Gulchehra Hoja | Radio Free Asia
Authorities in northwest China are implementing a set of “stability maintenance” measures in Xinjiang during Ramadan, but sources say restaurants have been ordered to stay open throughout the Islamic holy month as part of the directive, suggesting efforts to undermine the Muslim tradition of fasting.
According to a recently issued notice entitled “2017 Work Conclusion on the Stability Maintenance of Xinjiang during the Ramadan Period,” the Industrial and Commercial Bureau of Aksu (in Chinese, Akesu) prefecture’s Bay (Baicheng) county has adopted several measures to “ensure social peace and harmony” during the holy month observed from May 26 to June 24 this year.
The bureau, which regulates business and alcohol licenses for restaurants, will “strengthen leadership,” “control,” and “inspection” in the county, and “widen the scope of propaganda [to] focus on prevention,” said the notice, issued following a series of meetings held by the Xinjiang
Autonomous Region Communist Party Committee.
Additionally, the bureau plans to “strictly enforce leading cadres on duty, [have] cadres stand on 24-hour uninterrupted guard, ensure the rotation of guards, check the bags, [and] question and register all visitors.”
Temporary evening “security checkpoints” will be set up to “ensure that all vehicles, individuals, and suspicious things are inspected and recorded,” the notice said.
Separately, students in Hotan (Hetian) prefecture’s Qaraqash (Moyu) county will be gathered on Fridays to “collectively study, watch red [communist propaganda] films, and conduct sports activities” in a way to “enrich their social life during the summer vacation,” the notice said.
Fridays are customarily prayer days at mosques, while those who go without food between dawn and dusk during Ramadan rarely have the energy to take part in sports events, suggesting authorities may be trying to prevent the largely Muslim ethnic Uyghur inhabitants of Aksu and Hotan from observing the holy month according to Islamic tradition.
A Han Chinese official with the Political Law Committee of Hotan prefecture refused to answer a request by RFA’s Uyghur Service to clarify whether the measures were meant to stop Uyghurs from fasting and praying during Ramadan.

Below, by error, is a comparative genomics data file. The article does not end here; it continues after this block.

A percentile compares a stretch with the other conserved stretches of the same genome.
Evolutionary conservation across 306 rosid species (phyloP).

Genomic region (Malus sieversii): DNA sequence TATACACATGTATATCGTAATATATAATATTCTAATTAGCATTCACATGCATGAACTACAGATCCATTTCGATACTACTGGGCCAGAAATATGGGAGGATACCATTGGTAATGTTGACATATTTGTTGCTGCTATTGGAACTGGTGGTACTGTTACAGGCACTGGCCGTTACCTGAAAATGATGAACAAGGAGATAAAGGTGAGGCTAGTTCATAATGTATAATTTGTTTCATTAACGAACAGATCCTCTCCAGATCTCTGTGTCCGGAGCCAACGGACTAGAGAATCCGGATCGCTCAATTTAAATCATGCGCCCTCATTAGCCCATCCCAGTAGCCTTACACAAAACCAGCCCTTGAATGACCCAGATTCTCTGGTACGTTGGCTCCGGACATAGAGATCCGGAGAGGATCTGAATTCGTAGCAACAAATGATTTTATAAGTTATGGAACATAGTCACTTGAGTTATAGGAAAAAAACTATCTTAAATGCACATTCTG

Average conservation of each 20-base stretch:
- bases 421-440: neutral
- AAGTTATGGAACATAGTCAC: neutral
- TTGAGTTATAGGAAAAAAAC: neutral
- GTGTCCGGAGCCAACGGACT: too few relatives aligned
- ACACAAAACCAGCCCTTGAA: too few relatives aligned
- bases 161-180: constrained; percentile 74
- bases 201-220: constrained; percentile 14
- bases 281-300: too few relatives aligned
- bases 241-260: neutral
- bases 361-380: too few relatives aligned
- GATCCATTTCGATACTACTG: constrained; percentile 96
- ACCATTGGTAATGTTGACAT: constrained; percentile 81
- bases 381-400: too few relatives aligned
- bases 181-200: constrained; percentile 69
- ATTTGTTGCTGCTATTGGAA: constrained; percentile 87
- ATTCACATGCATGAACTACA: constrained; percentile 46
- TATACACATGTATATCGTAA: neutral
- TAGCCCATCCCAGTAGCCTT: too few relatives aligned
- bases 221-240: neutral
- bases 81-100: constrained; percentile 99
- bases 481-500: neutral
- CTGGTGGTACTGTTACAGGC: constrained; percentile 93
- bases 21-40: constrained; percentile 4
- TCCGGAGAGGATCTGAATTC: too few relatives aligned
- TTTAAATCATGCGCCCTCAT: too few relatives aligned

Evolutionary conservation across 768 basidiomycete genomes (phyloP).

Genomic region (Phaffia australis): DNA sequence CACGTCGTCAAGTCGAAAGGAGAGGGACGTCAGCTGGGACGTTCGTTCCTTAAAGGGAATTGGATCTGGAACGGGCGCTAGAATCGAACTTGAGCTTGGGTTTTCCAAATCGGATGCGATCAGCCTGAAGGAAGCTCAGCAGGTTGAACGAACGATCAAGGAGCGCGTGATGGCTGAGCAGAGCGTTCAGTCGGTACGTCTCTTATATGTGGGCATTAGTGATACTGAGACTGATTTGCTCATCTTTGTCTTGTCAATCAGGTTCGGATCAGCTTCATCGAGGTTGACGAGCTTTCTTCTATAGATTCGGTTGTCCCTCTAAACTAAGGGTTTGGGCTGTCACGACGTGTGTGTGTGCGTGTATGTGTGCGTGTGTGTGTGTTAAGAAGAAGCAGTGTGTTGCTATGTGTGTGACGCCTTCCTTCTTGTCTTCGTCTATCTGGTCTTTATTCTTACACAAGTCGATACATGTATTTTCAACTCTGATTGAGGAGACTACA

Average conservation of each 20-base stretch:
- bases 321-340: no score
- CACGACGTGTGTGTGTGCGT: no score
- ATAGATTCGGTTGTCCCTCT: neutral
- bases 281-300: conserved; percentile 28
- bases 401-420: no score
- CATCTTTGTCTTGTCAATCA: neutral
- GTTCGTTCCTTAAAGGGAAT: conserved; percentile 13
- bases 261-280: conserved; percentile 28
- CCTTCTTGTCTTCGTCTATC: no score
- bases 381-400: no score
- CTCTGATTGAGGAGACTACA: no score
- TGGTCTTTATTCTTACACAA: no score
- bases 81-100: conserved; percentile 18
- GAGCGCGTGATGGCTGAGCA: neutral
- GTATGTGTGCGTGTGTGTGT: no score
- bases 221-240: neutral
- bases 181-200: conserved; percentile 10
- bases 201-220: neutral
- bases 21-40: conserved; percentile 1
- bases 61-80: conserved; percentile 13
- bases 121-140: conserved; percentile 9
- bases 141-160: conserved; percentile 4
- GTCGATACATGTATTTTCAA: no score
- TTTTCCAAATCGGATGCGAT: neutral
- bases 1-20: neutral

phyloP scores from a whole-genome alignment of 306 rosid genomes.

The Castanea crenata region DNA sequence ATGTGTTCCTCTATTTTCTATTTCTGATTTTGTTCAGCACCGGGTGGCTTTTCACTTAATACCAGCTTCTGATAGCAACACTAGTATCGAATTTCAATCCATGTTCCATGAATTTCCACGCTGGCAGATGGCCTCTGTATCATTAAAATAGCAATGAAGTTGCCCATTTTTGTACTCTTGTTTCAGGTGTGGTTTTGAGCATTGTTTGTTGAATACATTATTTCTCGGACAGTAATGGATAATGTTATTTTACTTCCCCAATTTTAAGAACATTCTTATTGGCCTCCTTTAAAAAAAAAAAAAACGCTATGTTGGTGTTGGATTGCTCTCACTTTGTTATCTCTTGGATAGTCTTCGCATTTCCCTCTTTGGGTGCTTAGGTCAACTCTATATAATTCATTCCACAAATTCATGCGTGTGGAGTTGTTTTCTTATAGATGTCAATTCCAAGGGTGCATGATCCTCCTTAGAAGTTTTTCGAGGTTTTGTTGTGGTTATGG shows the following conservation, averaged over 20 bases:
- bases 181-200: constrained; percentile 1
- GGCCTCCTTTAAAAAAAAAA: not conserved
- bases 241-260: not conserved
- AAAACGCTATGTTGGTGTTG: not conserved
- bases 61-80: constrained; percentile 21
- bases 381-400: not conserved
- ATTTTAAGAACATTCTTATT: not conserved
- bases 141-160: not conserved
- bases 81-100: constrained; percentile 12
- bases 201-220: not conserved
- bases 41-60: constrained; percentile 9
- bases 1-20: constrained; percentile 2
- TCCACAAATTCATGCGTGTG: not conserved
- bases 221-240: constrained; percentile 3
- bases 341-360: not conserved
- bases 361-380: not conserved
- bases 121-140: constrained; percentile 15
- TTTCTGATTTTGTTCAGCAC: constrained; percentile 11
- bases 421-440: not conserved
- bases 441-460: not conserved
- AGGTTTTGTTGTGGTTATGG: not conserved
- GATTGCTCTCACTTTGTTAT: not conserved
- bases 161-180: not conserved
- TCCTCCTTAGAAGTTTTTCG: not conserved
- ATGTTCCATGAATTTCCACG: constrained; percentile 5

“I cannot give you any details on this matter,” said the official, speaking on condition of anonymity. “You’d better inquire about it with the public security sectors.”
But another Han Chinese official with the Zawa township government in Qaraqash told RFA that his office had been ordered by county officials to keep restaurants “open as usual … especially during the Ramadan period.”
“If anybody fails to comply with this order, they will be dealt with, and while I’m not sure of the specific punishment, [the restaurants] should be open no matter what,” said the official, who also asked not to be named.
“This order came from the county’s Political Law Committee a couple of days ago. Our leaders stressed the importance of this during a meeting we attended on this issue as well.”
According to the Zawa official, teachers, public servants and employees in the service sector are “not allowed to fast” during Ramadan.
“It is strictly prohibited and if they are found fasting during this period, they will be dealt with,” he said.
Uyghurs working at restaurants around the region confirmed to RFA that their businesses had been ordered to remain open during Ramadan, a directive that has also been issued in previous years in Xinjiang.
“Yes, we were ordered to keep our restaurants open,” said a Uyghur staff member at a restaurant in Kashgar (Kashi) prefecture’s Kashgar city.
“Every year it’s the same thing. Everybody has to stay open, even on the weekends.”
The Uyghur owner of a restaurant chain, who also spoke anonymously, said his business will stay open during Ramadan “for 12 hours every day.”
The order to keep restaurants open during Ramadan does not appear to have been extended to other Muslim minorities living in China.
An ethnic Hui Muslim restaurant owner in Ningxia Autonomous Region’s capital Yinchuan said he would be closing his business for Ramadan, much like he does every year.
“I have run this restaurant for 30 years and I have never received an order to keep it open during Ramadan,” he said.
“I will close my restaurant during Ramadan, though some restaurants will serve food before dawn and after sunset for Ramadan observers.”
In June last year, sources told RFA that several local government departments and middle or high schools in the Xinjiang region had posted notices online ordering restrictions on the Muslim duty to fast during Ramadan—particularly for “anyone drawing a salary from the state.”
Schoolchildren were barred from religious observance, while at least one Uyghur studying at Kashgar University in Kashgar prefecture said administrators at his school “regularly check each classroom and force Uyghur students to drink water or eat something in front of them.”
Officials in Hotan city also ordered restaurants and stores selling food and drink to remain open during fasting hours, with fines imposed on owners who failed to comply.
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